By Linda Nguyen
Pinball: fun childhood game or model of grief?
Dr. Margaret Baier, assistant professor of Family and Consumer Sciences at Baylor, suggests pinball as a metaphor for the stages of grief is more appropriate than that the traditional, five-stage model of grief.
Baier recently co-authored a case study with Ruth Buechsel which used a pinball as a metaphor to help bereaved patients examine the grieving process.
The case study, which was published in the September 2012 issue of Mental Health Practice, looks at one patient’s experience using the pinball model of grief to understand her feelings.
According to the case study, the model is used to illustrate the grief process of 24-year old woman “Heather,” a pseudonym, after learning about her father’s terminal cancer diagnosis.
“Basically the idea behind the pinball model is that grief is not a linear model,” Baier said. “People bounce around. You have shock and denial, bargaining, depression and anger, and finally acceptance.”
The study showed when Heather first learned of her father’s illness, she experienced shock and denial. She could not process the idea that it would be her last Christmas with her father. She could not accept that her father, who was relatively young, was being taken from her so quickly. She found herself bargaining with God for more time with him and getting angry when her father wasn’t healed. She eventually grew to accept her father’s illness, but watching her father go through treatments, prepare for his death and die caused her to struggle again, according to the study.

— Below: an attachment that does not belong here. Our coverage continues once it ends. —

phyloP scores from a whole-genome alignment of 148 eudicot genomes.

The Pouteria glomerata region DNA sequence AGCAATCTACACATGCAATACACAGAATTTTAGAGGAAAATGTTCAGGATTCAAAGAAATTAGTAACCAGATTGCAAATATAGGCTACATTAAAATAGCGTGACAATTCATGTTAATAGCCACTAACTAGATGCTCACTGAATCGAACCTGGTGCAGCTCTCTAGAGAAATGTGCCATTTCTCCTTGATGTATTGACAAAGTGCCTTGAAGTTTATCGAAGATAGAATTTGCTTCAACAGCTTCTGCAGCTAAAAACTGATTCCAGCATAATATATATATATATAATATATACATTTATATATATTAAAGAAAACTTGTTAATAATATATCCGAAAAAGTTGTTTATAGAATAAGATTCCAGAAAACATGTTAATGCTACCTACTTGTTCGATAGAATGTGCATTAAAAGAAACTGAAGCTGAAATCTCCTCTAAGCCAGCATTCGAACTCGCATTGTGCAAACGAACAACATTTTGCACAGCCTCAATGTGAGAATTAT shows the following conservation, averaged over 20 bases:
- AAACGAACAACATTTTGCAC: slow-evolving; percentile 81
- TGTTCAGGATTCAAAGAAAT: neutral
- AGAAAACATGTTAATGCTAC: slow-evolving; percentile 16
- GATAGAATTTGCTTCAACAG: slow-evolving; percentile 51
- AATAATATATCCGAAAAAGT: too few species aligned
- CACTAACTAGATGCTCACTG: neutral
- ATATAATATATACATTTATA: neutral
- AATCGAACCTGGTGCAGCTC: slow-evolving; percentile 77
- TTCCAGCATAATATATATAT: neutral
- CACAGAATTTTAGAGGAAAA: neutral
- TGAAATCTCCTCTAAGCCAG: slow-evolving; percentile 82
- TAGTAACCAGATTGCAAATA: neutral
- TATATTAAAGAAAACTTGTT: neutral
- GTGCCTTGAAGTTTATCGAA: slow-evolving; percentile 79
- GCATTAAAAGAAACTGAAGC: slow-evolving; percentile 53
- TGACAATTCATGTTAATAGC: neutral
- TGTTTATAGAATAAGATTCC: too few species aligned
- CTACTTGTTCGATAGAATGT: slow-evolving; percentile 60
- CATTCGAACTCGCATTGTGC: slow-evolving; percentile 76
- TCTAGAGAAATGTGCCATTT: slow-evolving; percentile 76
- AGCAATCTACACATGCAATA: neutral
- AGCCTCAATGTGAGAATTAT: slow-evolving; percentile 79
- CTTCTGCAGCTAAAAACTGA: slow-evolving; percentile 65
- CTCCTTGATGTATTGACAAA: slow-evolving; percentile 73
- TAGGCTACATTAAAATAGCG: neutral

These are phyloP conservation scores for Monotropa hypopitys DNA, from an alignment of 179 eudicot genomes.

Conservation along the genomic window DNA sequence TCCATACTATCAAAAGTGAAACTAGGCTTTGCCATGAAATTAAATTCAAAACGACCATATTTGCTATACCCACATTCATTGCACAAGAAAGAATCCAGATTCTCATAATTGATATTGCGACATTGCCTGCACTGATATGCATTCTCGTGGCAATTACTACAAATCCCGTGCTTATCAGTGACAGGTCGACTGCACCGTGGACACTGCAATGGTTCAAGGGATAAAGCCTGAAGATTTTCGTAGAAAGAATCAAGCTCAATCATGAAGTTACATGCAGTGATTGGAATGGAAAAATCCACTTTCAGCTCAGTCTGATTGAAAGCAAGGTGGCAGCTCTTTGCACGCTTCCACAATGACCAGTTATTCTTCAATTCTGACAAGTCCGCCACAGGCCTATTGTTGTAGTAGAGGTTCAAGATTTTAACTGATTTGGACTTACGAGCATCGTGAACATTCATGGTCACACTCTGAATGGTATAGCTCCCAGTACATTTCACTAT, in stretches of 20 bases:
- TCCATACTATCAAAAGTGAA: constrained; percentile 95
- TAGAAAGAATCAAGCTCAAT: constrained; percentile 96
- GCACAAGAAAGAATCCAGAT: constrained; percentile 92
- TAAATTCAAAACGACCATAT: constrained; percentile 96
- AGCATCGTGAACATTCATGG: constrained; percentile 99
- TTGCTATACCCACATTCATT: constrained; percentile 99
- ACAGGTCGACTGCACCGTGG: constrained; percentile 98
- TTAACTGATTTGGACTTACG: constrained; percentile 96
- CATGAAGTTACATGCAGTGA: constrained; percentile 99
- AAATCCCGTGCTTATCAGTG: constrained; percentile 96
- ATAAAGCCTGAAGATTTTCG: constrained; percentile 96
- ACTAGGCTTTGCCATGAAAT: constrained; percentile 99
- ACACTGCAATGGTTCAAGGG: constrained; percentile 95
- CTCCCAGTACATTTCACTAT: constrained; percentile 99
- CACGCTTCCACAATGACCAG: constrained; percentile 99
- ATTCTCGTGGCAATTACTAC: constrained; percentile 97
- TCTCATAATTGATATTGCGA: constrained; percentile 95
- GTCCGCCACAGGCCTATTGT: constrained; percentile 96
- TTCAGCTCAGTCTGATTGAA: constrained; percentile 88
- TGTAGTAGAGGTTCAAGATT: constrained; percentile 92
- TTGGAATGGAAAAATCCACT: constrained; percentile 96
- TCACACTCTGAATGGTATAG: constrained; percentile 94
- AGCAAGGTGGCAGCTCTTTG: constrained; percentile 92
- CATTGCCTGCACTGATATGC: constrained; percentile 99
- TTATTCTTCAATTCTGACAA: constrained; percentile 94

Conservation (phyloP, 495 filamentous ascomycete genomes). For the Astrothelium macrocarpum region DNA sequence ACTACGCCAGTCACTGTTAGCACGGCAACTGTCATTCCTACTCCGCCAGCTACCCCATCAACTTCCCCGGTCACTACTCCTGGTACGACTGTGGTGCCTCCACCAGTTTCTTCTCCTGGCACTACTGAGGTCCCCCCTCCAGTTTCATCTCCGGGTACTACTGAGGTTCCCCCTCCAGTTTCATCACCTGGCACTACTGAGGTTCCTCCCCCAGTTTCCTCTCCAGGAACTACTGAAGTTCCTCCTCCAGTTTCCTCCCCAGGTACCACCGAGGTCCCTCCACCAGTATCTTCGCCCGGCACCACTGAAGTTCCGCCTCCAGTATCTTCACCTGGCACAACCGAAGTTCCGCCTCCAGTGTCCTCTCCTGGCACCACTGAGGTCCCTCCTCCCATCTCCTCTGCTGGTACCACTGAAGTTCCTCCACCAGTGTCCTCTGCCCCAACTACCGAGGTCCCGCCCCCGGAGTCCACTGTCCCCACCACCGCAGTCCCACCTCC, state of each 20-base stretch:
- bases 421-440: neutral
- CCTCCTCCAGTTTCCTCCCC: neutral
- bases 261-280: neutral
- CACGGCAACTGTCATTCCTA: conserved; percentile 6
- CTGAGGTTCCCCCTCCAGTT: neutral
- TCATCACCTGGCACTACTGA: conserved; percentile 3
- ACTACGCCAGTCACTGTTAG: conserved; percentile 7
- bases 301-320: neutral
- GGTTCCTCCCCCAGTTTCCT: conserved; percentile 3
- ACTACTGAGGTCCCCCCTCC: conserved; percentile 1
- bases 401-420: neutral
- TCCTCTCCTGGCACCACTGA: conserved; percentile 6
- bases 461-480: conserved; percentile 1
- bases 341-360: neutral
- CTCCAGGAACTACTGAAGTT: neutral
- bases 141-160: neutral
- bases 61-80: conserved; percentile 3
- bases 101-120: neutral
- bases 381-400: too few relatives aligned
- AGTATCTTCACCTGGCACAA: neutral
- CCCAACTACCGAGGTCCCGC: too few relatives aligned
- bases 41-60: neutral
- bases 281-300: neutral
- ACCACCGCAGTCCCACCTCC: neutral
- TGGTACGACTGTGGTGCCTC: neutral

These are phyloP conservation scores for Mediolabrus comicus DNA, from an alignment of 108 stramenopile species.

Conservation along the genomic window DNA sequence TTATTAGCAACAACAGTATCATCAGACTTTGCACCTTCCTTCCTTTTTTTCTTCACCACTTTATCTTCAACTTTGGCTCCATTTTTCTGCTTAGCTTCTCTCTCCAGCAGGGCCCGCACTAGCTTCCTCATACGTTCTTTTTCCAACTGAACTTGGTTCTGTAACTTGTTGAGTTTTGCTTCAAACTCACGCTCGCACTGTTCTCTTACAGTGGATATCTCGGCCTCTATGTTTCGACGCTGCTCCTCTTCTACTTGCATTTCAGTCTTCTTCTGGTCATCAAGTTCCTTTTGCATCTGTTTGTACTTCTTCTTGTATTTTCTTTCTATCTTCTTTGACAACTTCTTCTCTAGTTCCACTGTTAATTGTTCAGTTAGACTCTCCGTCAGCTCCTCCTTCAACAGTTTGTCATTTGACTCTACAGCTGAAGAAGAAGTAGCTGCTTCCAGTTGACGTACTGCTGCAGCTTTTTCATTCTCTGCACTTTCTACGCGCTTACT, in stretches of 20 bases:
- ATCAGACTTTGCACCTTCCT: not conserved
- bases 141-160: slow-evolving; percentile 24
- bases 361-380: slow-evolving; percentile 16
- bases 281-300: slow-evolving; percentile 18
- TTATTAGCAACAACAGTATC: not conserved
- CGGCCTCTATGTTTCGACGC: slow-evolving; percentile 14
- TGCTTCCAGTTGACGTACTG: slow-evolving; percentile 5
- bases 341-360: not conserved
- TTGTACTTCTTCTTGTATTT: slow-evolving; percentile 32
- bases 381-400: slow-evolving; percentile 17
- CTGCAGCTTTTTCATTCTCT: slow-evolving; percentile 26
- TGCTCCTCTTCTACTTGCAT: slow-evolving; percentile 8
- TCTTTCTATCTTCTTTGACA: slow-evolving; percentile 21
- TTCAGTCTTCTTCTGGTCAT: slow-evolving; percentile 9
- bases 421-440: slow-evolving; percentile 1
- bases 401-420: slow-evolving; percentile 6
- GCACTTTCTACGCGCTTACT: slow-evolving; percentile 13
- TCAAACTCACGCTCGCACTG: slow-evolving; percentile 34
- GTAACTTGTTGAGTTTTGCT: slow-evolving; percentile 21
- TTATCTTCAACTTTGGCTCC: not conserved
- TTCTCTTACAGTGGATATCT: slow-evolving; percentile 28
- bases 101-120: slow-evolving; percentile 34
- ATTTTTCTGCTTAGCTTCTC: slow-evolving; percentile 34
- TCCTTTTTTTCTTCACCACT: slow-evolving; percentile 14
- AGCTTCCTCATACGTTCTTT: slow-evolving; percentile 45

“The ball is like the grief process,” Baier said. “It bounces around. You get to acceptance, but something can trigger you and the process is not over.”
Baier says the metaphor helps normalize the process for people who think, “Oh, I should be over this by now.”
A current popular and widely used model is a linear model that was developed by Kubler-Ross. Baier said she wanted to take that model and help people understand it in another way. The Kubler-Ross model describes grief as a set of stages: denial, anger, bargaining, depression and acceptance.
“A linear model has a clear beginning and clear end, but for most people, grief doesn’t work that way,” Baier said.
Baier says in the case study, the metaphor is not meant to turn the grief process into a game, but instead explain the grief process in a context that would give patients a sense of control in a situation where they feel like they have none.
Baier said she developed the pinball model because she thinks in metaphors and wanted to help her patients understand that grief doesn’t have a definite end.
“I came up with the model a long, long time ago,” Baier said. “I tell my students about the Baier grief model.”
Dr. Wade Rowatt, associate professor and undergraduate program director of psychology, said he found the case study interesting.
“Baier & Buechsel’s article is fascinating in two respects. First, metaphors provide a useful way to make sense or meaning of everyday life experience. Second, this article provides remarkable and compelling case study of this model,” Rowatt said.